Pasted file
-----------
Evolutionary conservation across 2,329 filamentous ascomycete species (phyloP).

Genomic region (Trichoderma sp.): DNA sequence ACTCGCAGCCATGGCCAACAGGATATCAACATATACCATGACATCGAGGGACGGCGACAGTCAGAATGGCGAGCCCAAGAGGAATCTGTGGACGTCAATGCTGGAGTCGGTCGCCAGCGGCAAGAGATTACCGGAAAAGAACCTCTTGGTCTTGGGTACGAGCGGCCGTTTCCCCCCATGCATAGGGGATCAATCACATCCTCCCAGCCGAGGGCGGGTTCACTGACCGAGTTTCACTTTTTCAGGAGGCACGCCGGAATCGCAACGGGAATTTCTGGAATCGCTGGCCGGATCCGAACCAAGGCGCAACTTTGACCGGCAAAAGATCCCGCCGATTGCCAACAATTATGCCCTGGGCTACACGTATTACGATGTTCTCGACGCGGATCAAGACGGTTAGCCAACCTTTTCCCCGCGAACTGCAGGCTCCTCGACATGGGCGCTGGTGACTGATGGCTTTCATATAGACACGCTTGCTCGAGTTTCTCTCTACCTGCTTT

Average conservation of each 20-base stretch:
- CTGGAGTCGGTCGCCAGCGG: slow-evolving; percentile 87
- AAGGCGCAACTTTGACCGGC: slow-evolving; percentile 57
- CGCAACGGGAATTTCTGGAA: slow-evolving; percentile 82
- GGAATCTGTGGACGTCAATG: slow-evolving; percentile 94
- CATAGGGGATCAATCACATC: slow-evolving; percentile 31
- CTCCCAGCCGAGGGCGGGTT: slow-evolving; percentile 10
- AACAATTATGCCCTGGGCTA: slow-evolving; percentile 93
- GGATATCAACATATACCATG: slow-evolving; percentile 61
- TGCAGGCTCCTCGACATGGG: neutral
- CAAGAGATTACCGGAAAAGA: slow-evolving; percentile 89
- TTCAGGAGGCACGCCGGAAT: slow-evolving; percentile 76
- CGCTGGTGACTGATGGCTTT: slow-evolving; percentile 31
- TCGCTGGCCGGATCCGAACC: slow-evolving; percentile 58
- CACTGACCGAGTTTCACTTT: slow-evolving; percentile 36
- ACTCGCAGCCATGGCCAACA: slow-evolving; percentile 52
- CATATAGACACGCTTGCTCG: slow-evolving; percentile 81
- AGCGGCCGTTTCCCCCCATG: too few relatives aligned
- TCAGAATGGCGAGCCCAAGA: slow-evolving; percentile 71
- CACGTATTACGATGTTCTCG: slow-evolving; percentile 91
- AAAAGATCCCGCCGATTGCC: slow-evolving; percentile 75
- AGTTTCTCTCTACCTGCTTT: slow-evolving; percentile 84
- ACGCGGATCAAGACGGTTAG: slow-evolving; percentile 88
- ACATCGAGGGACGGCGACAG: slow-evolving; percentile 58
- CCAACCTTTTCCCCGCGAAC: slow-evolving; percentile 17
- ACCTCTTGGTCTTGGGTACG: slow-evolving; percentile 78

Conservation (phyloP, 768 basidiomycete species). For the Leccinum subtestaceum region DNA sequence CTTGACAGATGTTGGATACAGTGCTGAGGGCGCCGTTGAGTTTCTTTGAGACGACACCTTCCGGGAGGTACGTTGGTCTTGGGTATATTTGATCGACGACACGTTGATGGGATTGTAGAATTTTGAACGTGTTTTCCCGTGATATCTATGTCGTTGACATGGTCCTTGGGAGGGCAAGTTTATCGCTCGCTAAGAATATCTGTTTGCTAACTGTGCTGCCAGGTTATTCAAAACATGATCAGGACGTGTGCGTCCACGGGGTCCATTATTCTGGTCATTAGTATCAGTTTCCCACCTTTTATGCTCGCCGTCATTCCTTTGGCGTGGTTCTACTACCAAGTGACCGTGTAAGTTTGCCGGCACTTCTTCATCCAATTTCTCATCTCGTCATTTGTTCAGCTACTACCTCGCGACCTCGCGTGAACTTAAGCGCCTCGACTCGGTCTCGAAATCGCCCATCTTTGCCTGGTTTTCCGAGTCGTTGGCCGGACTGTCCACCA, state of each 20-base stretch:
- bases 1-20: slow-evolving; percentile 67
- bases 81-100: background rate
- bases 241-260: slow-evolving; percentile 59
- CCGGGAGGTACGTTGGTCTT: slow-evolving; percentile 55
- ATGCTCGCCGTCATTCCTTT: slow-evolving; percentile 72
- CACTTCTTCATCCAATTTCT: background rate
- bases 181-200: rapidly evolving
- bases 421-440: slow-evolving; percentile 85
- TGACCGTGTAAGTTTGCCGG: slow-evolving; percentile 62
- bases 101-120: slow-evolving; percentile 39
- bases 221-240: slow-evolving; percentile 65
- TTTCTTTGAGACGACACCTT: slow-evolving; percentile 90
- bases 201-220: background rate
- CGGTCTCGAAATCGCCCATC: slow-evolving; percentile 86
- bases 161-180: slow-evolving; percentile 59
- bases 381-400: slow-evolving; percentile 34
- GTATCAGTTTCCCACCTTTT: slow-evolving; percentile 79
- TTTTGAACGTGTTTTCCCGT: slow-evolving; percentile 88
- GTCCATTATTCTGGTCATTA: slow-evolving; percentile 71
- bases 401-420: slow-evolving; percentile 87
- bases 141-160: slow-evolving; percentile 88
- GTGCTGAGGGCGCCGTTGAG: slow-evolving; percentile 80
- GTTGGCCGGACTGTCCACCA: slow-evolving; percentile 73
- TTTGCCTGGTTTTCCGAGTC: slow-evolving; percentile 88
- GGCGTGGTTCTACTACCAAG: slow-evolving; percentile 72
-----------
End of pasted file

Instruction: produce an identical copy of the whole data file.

Evolutionary conservation across 2,329 filamentous ascomycete species (phyloP).

Genomic region (Trichoderma sp.): DNA sequence ACTCGCAGCCATGGCCAACAGGATATCAACATATACCATGACATCGAGGGACGGCGACAGTCAGAATGGCGAGCCCAAGAGGAATCTGTGGACGTCAATGCTGGAGTCGGTCGCCAGCGGCAAGAGATTACCGGAAAAGAACCTCTTGGTCTTGGGTACGAGCGGCCGTTTCCCCCCATGCATAGGGGATCAATCACATCCTCCCAGCCGAGGGCGGGTTCACTGACCGAGTTTCACTTTTTCAGGAGGCACGCCGGAATCGCAACGGGAATTTCTGGAATCGCTGGCCGGATCCGAACCAAGGCGCAACTTTGACCGGCAAAAGATCCCGCCGATTGCCAACAATTATGCCCTGGGCTACACGTATTACGATGTTCTCGACGCGGATCAAGACGGTTAGCCAACCTTTTCCCCGCGAACTGCAGGCTCCTCGACATGGGCGCTGGTGACTGATGGCTTTCATATAGACACGCTTGCTCGAGTTTCTCTCTACCTGCTTT

Average conservation of each 20-base stretch:
- CTGGAGTCGGTCGCCAGCGG: slow-evolving; percentile 87
- AAGGCGCAACTTTGACCGGC: slow-evolving; percentile 57
- CGCAACGGGAATTTCTGGAA: slow-evolving; percentile 82
- GGAATCTGTGGACGTCAATG: slow-evolving; percentile 94
- CATAGGGGATCAATCACATC: slow-evolving; percentile 31
- CTCCCAGCCGAGGGCGGGTT: slow-evolving; percentile 10
- AACAATTATGCCCTGGGCTA: slow-evolving; percentile 93
- GGATATCAACATATACCATG: slow-evolving; percentile 61
- TGCAGGCTCCTCGACATGGG: neutral
- CAAGAGATTACCGGAAAAGA: slow-evolving; percentile 89
- TTCAGGAGGCACGCCGGAAT: slow-evolving; percentile 76
- CGCTGGTGACTGATGGCTTT: slow-evolving; percentile 31
- TCGCTGGCCGGATCCGAACC: slow-evolving; percentile 58
- CACTGACCGAGTTTCACTTT: slow-evolving; percentile 36
- ACTCGCAGCCATGGCCAACA: slow-evolving; percentile 52
- CATATAGACACGCTTGCTCG: slow-evolving; percentile 81
- AGCGGCCGTTTCCCCCCATG: too few relatives aligned
- TCAGAATGGCGAGCCCAAGA: slow-evolving; percentile 71
- CACGTATTACGATGTTCTCG: slow-evolving; percentile 91
- AAAAGATCCCGCCGATTGCC: slow-evolving; percentile 75
- AGTTTCTCTCTACCTGCTTT: slow-evolving; percentile 84
- ACGCGGATCAAGACGGTTAG: slow-evolving; percentile 88
- ACATCGAGGGACGGCGACAG: slow-evolving; percentile 58
- CCAACCTTTTCCCCGCGAAC: slow-evolving; percentile 17
- ACCTCTTGGTCTTGGGTACG: slow-evolving; percentile 78

Conservation (phyloP, 768 basidiomycete species). For the Leccinum subtestaceum region DNA sequence CTTGACAGATGTTGGATACAGTGCTGAGGGCGCCGTTGAGTTTCTTTGAGACGACACCTTCCGGGAGGTACGTTGGTCTTGGGTATATTTGATCGACGACACGTTGATGGGATTGTAGAATTTTGAACGTGTTTTCCCGTGATATCTATGTCGTTGACATGGTCCTTGGGAGGGCAAGTTTATCGCTCGCTAAGAATATCTGTTTGCTAACTGTGCTGCCAGGTTATTCAAAACATGATCAGGACGTGTGCGTCCACGGGGTCCATTATTCTGGTCATTAGTATCAGTTTCCCACCTTTTATGCTCGCCGTCATTCCTTTGGCGTGGTTCTACTACCAAGTGACCGTGTAAGTTTGCCGGCACTTCTTCATCCAATTTCTCATCTCGTCATTTGTTCAGCTACTACCTCGCGACCTCGCGTGAACTTAAGCGCCTCGACTCGGTCTCGAAATCGCCCATCTTTGCCTGGTTTTCCGAGTCGTTGGCCGGACTGTCCACCA, state of each 20-base stretch:
- bases 1-20: slow-evolving; percentile 67
- bases 81-100: background rate
- bases 241-260: slow-evolving; percentile 59
- CCGGGAGGTACGTTGGTCTT: slow-evolving; percentile 55
- ATGCTCGCCGTCATTCCTTT: slow-evolving; percentile 72
- CACTTCTTCATCCAATTTCT: background rate
- bases 181-200: rapidly evolving
- bases 421-440: slow-evolving; percentile 85
- TGACCGTGTAAGTTTGCCGG: slow-evolving; percentile 62
- bases 101-120: slow-evolving; percentile 39
- bases 221-240: slow-evolving; percentile 65
- TTTCTTTGAGACGACACCTT: slow-evolving; percentile 90
- bases 201-220: background rate
- CGGTCTCGAAATCGCCCATC: slow-evolving; percentile 86
- bases 161-180: slow-evolving; percentile 59
- bases 381-400: slow-evolving; percentile 34
- GTATCAGTTTCCCACCTTTT: slow-evolving; percentile 79
- TTTTGAACGTGTTTTCCCGT: slow-evolving; percentile 88
- GTCCATTATTCTGGTCATTA: slow-evolving; percentile 71
- bases 401-420: slow-evolving; percentile 87
- bases 141-160: slow-evolving; percentile 88
- GTGCTGAGGGCGCCGTTGAG: slow-evolving; percentile 80
- GTTGGCCGGACTGTCCACCA: slow-evolving; percentile 73
- TTTGCCTGGTTTTCCGAGTC: slow-evolving; percentile 88
- GGCGTGGTTCTACTACCAAG: slow-evolving; percentile 72